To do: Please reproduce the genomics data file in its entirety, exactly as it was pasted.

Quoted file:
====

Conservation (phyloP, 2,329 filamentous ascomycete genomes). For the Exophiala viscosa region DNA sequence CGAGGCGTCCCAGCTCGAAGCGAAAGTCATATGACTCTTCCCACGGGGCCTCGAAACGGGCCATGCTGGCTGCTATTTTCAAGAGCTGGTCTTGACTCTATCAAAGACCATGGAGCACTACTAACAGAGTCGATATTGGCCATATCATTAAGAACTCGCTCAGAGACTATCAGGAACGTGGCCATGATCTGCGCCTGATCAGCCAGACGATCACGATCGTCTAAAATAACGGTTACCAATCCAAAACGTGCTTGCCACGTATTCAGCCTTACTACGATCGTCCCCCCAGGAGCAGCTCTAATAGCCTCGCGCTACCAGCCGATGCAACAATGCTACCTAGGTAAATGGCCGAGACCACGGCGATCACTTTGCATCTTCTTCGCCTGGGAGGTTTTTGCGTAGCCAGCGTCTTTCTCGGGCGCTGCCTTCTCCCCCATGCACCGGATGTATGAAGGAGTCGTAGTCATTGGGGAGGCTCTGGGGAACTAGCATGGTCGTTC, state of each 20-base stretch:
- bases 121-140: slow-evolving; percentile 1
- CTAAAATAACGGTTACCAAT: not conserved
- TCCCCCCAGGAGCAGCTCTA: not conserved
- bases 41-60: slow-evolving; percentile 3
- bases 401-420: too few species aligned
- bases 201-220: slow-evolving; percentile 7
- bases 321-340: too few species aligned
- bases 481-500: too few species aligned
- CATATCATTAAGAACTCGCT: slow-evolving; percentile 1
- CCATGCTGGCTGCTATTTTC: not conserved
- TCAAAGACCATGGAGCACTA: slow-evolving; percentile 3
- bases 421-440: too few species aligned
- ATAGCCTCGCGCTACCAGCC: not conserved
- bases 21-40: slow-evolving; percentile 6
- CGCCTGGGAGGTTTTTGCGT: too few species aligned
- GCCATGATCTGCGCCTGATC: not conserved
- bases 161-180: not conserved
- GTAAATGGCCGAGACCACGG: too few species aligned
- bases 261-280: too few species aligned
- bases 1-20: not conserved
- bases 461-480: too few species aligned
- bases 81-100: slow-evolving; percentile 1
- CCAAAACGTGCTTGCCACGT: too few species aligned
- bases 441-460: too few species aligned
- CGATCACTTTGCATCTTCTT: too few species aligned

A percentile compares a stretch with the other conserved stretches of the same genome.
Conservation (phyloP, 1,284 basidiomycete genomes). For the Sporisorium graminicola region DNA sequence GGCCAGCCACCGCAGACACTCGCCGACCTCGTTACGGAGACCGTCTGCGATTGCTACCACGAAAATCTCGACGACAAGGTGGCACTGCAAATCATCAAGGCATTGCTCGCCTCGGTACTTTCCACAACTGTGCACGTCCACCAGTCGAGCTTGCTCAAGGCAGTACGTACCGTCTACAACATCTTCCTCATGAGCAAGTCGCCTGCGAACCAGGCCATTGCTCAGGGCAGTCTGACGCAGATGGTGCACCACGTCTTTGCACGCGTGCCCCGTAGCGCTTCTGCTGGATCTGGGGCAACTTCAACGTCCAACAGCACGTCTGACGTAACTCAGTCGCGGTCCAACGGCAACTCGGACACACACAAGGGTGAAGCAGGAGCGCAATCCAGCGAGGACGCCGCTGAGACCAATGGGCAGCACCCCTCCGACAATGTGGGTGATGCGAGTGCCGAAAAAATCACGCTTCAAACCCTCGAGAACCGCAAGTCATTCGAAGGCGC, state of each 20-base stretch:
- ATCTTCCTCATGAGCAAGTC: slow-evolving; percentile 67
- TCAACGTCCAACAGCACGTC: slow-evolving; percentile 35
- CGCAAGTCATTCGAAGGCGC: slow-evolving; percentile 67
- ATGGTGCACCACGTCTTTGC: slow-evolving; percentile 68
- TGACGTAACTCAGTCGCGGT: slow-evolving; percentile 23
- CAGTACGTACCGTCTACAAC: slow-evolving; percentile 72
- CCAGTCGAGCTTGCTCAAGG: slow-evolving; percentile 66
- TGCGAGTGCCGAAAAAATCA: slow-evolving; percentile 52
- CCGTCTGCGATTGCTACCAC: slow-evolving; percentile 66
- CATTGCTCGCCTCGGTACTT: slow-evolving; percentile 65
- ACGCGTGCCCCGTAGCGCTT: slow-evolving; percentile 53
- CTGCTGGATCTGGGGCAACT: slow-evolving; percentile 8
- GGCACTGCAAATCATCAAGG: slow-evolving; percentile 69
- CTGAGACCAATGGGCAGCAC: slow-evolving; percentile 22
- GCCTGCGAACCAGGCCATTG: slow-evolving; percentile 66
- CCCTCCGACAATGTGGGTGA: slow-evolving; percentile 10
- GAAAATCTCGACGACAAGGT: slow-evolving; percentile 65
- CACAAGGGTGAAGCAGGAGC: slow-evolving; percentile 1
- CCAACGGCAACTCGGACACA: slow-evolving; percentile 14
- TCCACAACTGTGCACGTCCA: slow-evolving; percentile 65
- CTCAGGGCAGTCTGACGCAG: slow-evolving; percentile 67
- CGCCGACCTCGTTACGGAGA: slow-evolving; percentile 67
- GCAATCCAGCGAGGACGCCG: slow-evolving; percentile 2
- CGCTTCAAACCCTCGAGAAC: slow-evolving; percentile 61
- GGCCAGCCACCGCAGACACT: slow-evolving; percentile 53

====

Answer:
Conservation (phyloP, 2,329 filamentous ascomycete genomes). For the Exophiala viscosa region DNA sequence CGAGGCGTCCCAGCTCGAAGCGAAAGTCATATGACTCTTCCCACGGGGCCTCGAAACGGGCCATGCTGGCTGCTATTTTCAAGAGCTGGTCTTGACTCTATCAAAGACCATGGAGCACTACTAACAGAGTCGATATTGGCCATATCATTAAGAACTCGCTCAGAGACTATCAGGAACGTGGCCATGATCTGCGCCTGATCAGCCAGACGATCACGATCGTCTAAAATAACGGTTACCAATCCAAAACGTGCTTGCCACGTATTCAGCCTTACTACGATCGTCCCCCCAGGAGCAGCTCTAATAGCCTCGCGCTACCAGCCGATGCAACAATGCTACCTAGGTAAATGGCCGAGACCACGGCGATCACTTTGCATCTTCTTCGCCTGGGAGGTTTTTGCGTAGCCAGCGTCTTTCTCGGGCGCTGCCTTCTCCCCCATGCACCGGATGTATGAAGGAGTCGTAGTCATTGGGGAGGCTCTGGGGAACTAGCATGGTCGTTC, state of each 20-base stretch:
- bases 121-140: slow-evolving; percentile 1
- CTAAAATAACGGTTACCAAT: not conserved
- TCCCCCCAGGAGCAGCTCTA: not conserved
- bases 41-60: slow-evolving; percentile 3
- bases 401-420: too few species aligned
- bases 201-220: slow-evolving; percentile 7
- bases 321-340: too few species aligned
- bases 481-500: too few species aligned
- CATATCATTAAGAACTCGCT: slow-evolving; percentile 1
- CCATGCTGGCTGCTATTTTC: not conserved
- TCAAAGACCATGGAGCACTA: slow-evolving; percentile 3
- bases 421-440: too few species aligned
- ATAGCCTCGCGCTACCAGCC: not conserved
- bases 21-40: slow-evolving; percentile 6
- CGCCTGGGAGGTTTTTGCGT: too few species aligned
- GCCATGATCTGCGCCTGATC: not conserved
- bases 161-180: not conserved
- GTAAATGGCCGAGACCACGG: too few species aligned
- bases 261-280: too few species aligned
- bases 1-20: not conserved
- bases 461-480: too few species aligned
- bases 81-100: slow-evolving; percentile 1
- CCAAAACGTGCTTGCCACGT: too few species aligned
- bases 441-460: too few species aligned
- CGATCACTTTGCATCTTCTT: too few species aligned

A percentile compares a stretch with the other conserved stretches of the same genome.
Conservation (phyloP, 1,284 basidiomycete genomes). For the Sporisorium graminicola region DNA sequence GGCCAGCCACCGCAGACACTCGCCGACCTCGTTACGGAGACCGTCTGCGATTGCTACCACGAAAATCTCGACGACAAGGTGGCACTGCAAATCATCAAGGCATTGCTCGCCTCGGTACTTTCCACAACTGTGCACGTCCACCAGTCGAGCTTGCTCAAGGCAGTACGTACCGTCTACAACATCTTCCTCATGAGCAAGTCGCCTGCGAACCAGGCCATTGCTCAGGGCAGTCTGACGCAGATGGTGCACCACGTCTTTGCACGCGTGCCCCGTAGCGCTTCTGCTGGATCTGGGGCAACTTCAACGTCCAACAGCACGTCTGACGTAACTCAGTCGCGGTCCAACGGCAACTCGGACACACACAAGGGTGAAGCAGGAGCGCAATCCAGCGAGGACGCCGCTGAGACCAATGGGCAGCACCCCTCCGACAATGTGGGTGATGCGAGTGCCGAAAAAATCACGCTTCAAACCCTCGAGAACCGCAAGTCATTCGAAGGCGC, state of each 20-base stretch:
- ATCTTCCTCATGAGCAAGTC: slow-evolving; percentile 67
- TCAACGTCCAACAGCACGTC: slow-evolving; percentile 35
- CGCAAGTCATTCGAAGGCGC: slow-evolving; percentile 67
- ATGGTGCACCACGTCTTTGC: slow-evolving; percentile 68
- TGACGTAACTCAGTCGCGGT: slow-evolving; percentile 23
- CAGTACGTACCGTCTACAAC: slow-evolving; percentile 72
- CCAGTCGAGCTTGCTCAAGG: slow-evolving; percentile 66
- TGCGAGTGCCGAAAAAATCA: slow-evolving; percentile 52
- CCGTCTGCGATTGCTACCAC: slow-evolving; percentile 66
- CATTGCTCGCCTCGGTACTT: slow-evolving; percentile 65
- ACGCGTGCCCCGTAGCGCTT: slow-evolving; percentile 53
- CTGCTGGATCTGGGGCAACT: slow-evolving; percentile 8
- GGCACTGCAAATCATCAAGG: slow-evolving; percentile 69
- CTGAGACCAATGGGCAGCAC: slow-evolving; percentile 22
- GCCTGCGAACCAGGCCATTG: slow-evolving; percentile 66
- CCCTCCGACAATGTGGGTGA: slow-evolving; percentile 10
- GAAAATCTCGACGACAAGGT: slow-evolving; percentile 65
- CACAAGGGTGAAGCAGGAGC: slow-evolving; percentile 1
- CCAACGGCAACTCGGACACA: slow-evolving; percentile 14
- TCCACAACTGTGCACGTCCA: slow-evolving; percentile 65
- CTCAGGGCAGTCTGACGCAG: slow-evolving; percentile 67
- CGCCGACCTCGTTACGGAGA: slow-evolving; percentile 67
- GCAATCCAGCGAGGACGCCG: slow-evolving; percentile 2
- CGCTTCAAACCCTCGAGAAC: slow-evolving; percentile 61
- GGCCAGCCACCGCAGACACT: slow-evolving; percentile 53